Inside of Zenith learning remoteThe image was created by placing the circuit board on my scanner. The light green areas are silver circuit board traces covered in a layer of green protective coating. The wide black lines are another layer of electrical traces. The large black lump middle left hides the chip that controls everything.

Close-up inside remoteIn this close-up the green S-shaped areas created by the little black interlacing fingers are where the actual keys go. A metallic contact on the back of the rubber keyboard membrane makes contact with the little interlocking fingers. That completes the circuit and the chip figures out what to do from there. You can’t solder onto the black traces… only the green ones. So you have to figure out where the alternate sides of the little black fingers connect to green traces. Then you can solder wires onto the green traces. The round “connection dots” on either side of these interlaced fingers are the locations where the black traces connect to the pale green traces. The image shows a couple of places where it would be good to solder wires for the button location created by the little fingers on the right.

As you can see, the two sets of fingers creating S-curve locations on the left side of the above image share a common trace with the one on the right. That is because you don’t have two unique wires running to every button on the keyboard. If you did, it would take 22 wires to connect my 11 micro switches. If you were to draw a schematic you would see that the keys are actually arranged in a series of rows and columns. The chip in the remote sends a signal down each of the column traces one at a time, many times a second. If a key is being pressed, the signal will come back in one of the row wires. This way the chip knows that the button at that particular row and column is being pushed.

In earlier remotes, I had to use the actual button locations for volume up, volume down, channel up, channel down etc. Sometimes those particular buttons didn’t have easily reachable places to solder wires. In a learning remote you can put any function in any key location. That was going to make the wiring a lot easier. It would also allow me to exploit the row and column arrangement. I could choose buttons that shared common rows and columns and it meant I could run fewer wires to my micro switches.

Close-up inside remoteThe first few times I did one of these rewiring jobs I simply had to sit and stare at the circuit board for long periods of time trying to follow the traces with my bare eyes. Fortunately I figured out that if I put it in the scanner and created a digital image, I co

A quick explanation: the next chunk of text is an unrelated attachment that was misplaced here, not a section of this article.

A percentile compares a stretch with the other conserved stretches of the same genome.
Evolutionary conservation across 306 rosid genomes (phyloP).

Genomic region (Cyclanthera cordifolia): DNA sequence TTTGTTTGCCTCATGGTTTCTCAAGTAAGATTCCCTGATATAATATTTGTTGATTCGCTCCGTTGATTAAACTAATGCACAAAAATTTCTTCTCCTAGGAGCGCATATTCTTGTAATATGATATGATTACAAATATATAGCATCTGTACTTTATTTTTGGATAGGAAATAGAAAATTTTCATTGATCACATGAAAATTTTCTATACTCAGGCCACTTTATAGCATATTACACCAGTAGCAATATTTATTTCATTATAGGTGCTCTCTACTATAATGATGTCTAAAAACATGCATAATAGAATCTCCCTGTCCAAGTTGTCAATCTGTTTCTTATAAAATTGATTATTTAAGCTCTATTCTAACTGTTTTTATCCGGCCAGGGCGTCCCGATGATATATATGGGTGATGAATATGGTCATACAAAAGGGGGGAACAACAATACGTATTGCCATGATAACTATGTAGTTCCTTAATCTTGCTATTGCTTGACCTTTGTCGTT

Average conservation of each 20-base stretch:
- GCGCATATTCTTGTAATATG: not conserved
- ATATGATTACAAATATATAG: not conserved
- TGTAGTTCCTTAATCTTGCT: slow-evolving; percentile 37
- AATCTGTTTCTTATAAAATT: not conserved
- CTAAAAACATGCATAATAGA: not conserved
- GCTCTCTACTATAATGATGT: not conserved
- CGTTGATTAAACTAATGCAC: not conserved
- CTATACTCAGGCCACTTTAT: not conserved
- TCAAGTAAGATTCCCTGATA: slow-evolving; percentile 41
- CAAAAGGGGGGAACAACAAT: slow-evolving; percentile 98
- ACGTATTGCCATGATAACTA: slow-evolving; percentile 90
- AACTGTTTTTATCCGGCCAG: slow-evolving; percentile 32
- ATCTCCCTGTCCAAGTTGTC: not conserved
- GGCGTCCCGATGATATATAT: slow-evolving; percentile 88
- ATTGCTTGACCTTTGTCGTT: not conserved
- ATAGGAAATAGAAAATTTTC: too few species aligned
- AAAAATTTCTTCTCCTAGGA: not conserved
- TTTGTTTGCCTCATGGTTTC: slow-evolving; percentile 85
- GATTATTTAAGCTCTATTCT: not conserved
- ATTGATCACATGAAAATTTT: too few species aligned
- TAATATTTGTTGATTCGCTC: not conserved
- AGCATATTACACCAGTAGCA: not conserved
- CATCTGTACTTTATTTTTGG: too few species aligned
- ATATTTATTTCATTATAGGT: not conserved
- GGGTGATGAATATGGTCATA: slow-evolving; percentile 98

uld blow it up big and use a paint program to label the solder points so that dad could figure out where to put the wires. Also if you used the “color fill” tool on the paint program you can colorize the little green traces in multiple colors and keep track of where they go a lot easier. In the image on the above left I have labeled the locations of the “6”, “9”, & “TV/VCR” buttons as well as colorizing some of the traces so they are easier to follow.

I spent about a day working with this remote and creating a wiring diagram for dad to follow. He wired up 11 micro switches for all of the functions I talked about earlier. Then we tried to get the remote to learn all of the functions that we needed.

It didn’t work!

Although you can put any function you want into a button, somehow this remote “knew” whether or not a particular function belonged to a TV, VCR, etc. It wouldn’t let you mix codes from different devices. It assumed you were going to put all of your TV codes under one device, VCR codes under another device, cable box under another device etc. It didn’t really care if you put TV codes in a VCR slot or VCR codes in a cable slot. But it would only let you put one kind of device codes in each device slot. That meant I would’ve had to wire more micro switches into the CBL, TV, & VCR device select buttons. The bottom line was we had completely rewired this new phenomenal remote and it was totally useless!

In our next installment we start from scratch with a Sony remote.